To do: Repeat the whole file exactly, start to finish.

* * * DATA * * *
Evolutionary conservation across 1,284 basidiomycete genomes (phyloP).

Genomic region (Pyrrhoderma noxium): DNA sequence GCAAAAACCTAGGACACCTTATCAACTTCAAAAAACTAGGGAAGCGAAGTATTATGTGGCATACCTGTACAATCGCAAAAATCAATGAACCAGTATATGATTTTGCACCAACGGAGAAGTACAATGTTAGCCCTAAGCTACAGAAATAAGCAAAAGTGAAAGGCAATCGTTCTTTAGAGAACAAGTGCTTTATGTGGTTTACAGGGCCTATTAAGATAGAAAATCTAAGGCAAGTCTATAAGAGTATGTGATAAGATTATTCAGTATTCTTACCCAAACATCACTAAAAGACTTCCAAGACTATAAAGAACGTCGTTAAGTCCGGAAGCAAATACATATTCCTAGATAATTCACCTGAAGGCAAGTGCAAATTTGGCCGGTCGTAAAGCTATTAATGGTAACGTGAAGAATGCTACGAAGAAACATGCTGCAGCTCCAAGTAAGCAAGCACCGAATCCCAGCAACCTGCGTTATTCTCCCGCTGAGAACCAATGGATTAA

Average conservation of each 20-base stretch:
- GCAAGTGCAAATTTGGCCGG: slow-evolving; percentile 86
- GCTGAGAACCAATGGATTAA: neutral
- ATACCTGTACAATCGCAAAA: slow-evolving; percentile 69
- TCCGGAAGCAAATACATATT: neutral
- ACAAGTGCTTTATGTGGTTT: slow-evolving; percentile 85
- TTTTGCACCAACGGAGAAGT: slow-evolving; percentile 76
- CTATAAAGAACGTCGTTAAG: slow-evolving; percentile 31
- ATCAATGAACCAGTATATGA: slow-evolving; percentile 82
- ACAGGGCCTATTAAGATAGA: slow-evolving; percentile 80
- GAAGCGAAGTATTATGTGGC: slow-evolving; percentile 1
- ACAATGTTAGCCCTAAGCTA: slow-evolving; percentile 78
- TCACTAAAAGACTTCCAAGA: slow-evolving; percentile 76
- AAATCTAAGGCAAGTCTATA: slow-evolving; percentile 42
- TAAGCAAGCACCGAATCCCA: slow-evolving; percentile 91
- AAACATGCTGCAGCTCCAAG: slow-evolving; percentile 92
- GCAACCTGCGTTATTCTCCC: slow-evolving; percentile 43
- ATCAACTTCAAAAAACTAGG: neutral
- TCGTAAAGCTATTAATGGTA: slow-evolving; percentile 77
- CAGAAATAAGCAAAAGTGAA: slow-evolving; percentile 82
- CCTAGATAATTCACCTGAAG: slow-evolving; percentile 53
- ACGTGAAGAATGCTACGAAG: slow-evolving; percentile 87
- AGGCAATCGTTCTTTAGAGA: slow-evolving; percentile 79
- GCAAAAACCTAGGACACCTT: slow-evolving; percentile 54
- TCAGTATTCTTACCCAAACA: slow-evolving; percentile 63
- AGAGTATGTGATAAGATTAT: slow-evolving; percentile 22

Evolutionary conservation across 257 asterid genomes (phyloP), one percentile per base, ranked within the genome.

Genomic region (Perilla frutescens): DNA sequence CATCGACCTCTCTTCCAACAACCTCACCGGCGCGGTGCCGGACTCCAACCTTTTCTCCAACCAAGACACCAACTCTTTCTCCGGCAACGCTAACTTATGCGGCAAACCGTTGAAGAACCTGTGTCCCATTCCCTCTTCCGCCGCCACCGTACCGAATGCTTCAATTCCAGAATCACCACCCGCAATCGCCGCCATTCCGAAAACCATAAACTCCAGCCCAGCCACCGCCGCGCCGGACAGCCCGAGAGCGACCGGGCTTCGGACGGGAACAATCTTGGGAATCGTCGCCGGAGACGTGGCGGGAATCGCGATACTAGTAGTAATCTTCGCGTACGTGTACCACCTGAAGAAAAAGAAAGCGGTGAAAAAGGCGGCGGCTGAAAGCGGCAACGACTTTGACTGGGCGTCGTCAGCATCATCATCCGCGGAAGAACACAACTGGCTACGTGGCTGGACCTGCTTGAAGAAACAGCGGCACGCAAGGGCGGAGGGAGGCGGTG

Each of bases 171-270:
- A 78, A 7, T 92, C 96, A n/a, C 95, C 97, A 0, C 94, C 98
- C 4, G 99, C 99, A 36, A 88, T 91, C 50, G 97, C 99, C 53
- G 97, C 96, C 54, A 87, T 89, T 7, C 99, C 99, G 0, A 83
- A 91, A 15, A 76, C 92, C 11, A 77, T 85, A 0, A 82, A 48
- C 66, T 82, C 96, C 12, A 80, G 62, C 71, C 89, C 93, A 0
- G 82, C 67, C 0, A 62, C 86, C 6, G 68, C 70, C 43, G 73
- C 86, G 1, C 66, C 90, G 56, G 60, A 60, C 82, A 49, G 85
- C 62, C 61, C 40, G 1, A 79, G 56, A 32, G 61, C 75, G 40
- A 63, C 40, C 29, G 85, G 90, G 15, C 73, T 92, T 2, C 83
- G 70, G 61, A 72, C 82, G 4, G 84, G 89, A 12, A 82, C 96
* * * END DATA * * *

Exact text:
Evolutionary conservation across 1,284 basidiomycete genomes (phyloP).

Genomic region (Pyrrhoderma noxium): DNA sequence GCAAAAACCTAGGACACCTTATCAACTTCAAAAAACTAGGGAAGCGAAGTATTATGTGGCATACCTGTACAATCGCAAAAATCAATGAACCAGTATATGATTTTGCACCAACGGAGAAGTACAATGTTAGCCCTAAGCTACAGAAATAAGCAAAAGTGAAAGGCAATCGTTCTTTAGAGAACAAGTGCTTTATGTGGTTTACAGGGCCTATTAAGATAGAAAATCTAAGGCAAGTCTATAAGAGTATGTGATAAGATTATTCAGTATTCTTACCCAAACATCACTAAAAGACTTCCAAGACTATAAAGAACGTCGTTAAGTCCGGAAGCAAATACATATTCCTAGATAATTCACCTGAAGGCAAGTGCAAATTTGGCCGGTCGTAAAGCTATTAATGGTAACGTGAAGAATGCTACGAAGAAACATGCTGCAGCTCCAAGTAAGCAAGCACCGAATCCCAGCAACCTGCGTTATTCTCCCGCTGAGAACCAATGGATTAA

Average conservation of each 20-base stretch:
- GCAAGTGCAAATTTGGCCGG: slow-evolving; percentile 86
- GCTGAGAACCAATGGATTAA: neutral
- ATACCTGTACAATCGCAAAA: slow-evolving; percentile 69
- TCCGGAAGCAAATACATATT: neutral
- ACAAGTGCTTTATGTGGTTT: slow-evolving; percentile 85
- TTTTGCACCAACGGAGAAGT: slow-evolving; percentile 76
- CTATAAAGAACGTCGTTAAG: slow-evolving; percentile 31
- ATCAATGAACCAGTATATGA: slow-evolving; percentile 82
- ACAGGGCCTATTAAGATAGA: slow-evolving; percentile 80
- GAAGCGAAGTATTATGTGGC: slow-evolving; percentile 1
- ACAATGTTAGCCCTAAGCTA: slow-evolving; percentile 78
- TCACTAAAAGACTTCCAAGA: slow-evolving; percentile 76
- AAATCTAAGGCAAGTCTATA: slow-evolving; percentile 42
- TAAGCAAGCACCGAATCCCA: slow-evolving; percentile 91
- AAACATGCTGCAGCTCCAAG: slow-evolving; percentile 92
- GCAACCTGCGTTATTCTCCC: slow-evolving; percentile 43
- ATCAACTTCAAAAAACTAGG: neutral
- TCGTAAAGCTATTAATGGTA: slow-evolving; percentile 77
- CAGAAATAAGCAAAAGTGAA: slow-evolving; percentile 82
- CCTAGATAATTCACCTGAAG: slow-evolving; percentile 53
- ACGTGAAGAATGCTACGAAG: slow-evolving; percentile 87
- AGGCAATCGTTCTTTAGAGA: slow-evolving; percentile 79
- GCAAAAACCTAGGACACCTT: slow-evolving; percentile 54
- TCAGTATTCTTACCCAAACA: slow-evolving; percentile 63
- AGAGTATGTGATAAGATTAT: slow-evolving; percentile 22

Evolutionary conservation across 257 asterid genomes (phyloP), one percentile per base, ranked within the genome.

Genomic region (Perilla frutescens): DNA sequence CATCGACCTCTCTTCCAACAACCTCACCGGCGCGGTGCCGGACTCCAACCTTTTCTCCAACCAAGACACCAACTCTTTCTCCGGCAACGCTAACTTATGCGGCAAACCGTTGAAGAACCTGTGTCCCATTCCCTCTTCCGCCGCCACCGTACCGAATGCTTCAATTCCAGAATCACCACCCGCAATCGCCGCCATTCCGAAAACCATAAACTCCAGCCCAGCCACCGCCGCGCCGGACAGCCCGAGAGCGACCGGGCTTCGGACGGGAACAATCTTGGGAATCGTCGCCGGAGACGTGGCGGGAATCGCGATACTAGTAGTAATCTTCGCGTACGTGTACCACCTGAAGAAAAAGAAAGCGGTGAAAAAGGCGGCGGCTGAAAGCGGCAACGACTTTGACTGGGCGTCGTCAGCATCATCATCCGCGGAAGAACACAACTGGCTACGTGGCTGGACCTGCTTGAAGAAACAGCGGCACGCAAGGGCGGAGGGAGGCGGTG

Each of bases 171-270:
- A 78, A 7, T 92, C 96, A n/a, C 95, C 97, A 0, C 94, C 98
- C 4, G 99, C 99, A 36, A 88, T 91, C 50, G 97, C 99, C 53
- G 97, C 96, C 54, A 87, T 89, T 7, C 99, C 99, G 0, A 83
- A 91, A 15, A 76, C 92, C 11, A 77, T 85, A 0, A 82, A 48
- C 66, T 82, C 96, C 12, A 80, G 62, C 71, C 89, C 93, A 0
- G 82, C 67, C 0, A 62, C 86, C 6, G 68, C 70, C 43, G 73
- C 86, G 1, C 66, C 90, G 56, G 60, A 60, C 82, A 49, G 85
- C 62, C 61, C 40, G 1, A 79, G 56, A 32, G 61, C 75, G 40
- A 63, C 40, C 29, G 85, G 90, G 15, C 73, T 92, T 2, C 83
- G 70, G 61, A 72, C 82, G 4, G 84, G 89, A 12, A 82, C 96